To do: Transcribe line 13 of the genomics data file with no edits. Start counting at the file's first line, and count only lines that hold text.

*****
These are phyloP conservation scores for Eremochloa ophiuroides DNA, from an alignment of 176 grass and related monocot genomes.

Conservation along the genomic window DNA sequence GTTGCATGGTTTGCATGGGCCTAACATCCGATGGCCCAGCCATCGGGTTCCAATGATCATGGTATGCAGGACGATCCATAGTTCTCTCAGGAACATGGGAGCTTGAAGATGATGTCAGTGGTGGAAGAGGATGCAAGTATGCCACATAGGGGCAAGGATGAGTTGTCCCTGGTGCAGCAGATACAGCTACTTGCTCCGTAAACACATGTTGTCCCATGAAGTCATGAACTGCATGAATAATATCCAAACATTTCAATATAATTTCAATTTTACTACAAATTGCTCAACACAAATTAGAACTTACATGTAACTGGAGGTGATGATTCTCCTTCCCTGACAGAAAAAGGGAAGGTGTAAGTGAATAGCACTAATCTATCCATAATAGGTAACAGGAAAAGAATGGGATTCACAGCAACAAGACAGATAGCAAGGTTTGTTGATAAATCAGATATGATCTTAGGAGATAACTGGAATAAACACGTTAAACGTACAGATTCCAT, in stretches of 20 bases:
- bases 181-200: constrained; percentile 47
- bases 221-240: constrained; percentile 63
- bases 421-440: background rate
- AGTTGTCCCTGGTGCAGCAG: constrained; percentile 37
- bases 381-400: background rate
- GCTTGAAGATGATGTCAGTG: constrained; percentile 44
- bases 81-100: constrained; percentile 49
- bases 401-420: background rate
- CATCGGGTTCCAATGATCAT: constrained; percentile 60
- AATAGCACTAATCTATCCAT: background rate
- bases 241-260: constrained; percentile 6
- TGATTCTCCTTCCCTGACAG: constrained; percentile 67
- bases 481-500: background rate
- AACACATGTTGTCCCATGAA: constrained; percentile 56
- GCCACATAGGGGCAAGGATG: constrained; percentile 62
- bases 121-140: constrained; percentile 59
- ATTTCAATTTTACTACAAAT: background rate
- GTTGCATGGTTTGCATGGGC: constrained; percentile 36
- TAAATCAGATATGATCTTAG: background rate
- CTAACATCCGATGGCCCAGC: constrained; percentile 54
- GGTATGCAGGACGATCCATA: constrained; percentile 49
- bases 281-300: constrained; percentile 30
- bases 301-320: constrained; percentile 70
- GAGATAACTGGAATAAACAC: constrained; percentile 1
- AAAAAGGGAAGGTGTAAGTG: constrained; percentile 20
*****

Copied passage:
- bases 241-260: constrained; percentile 6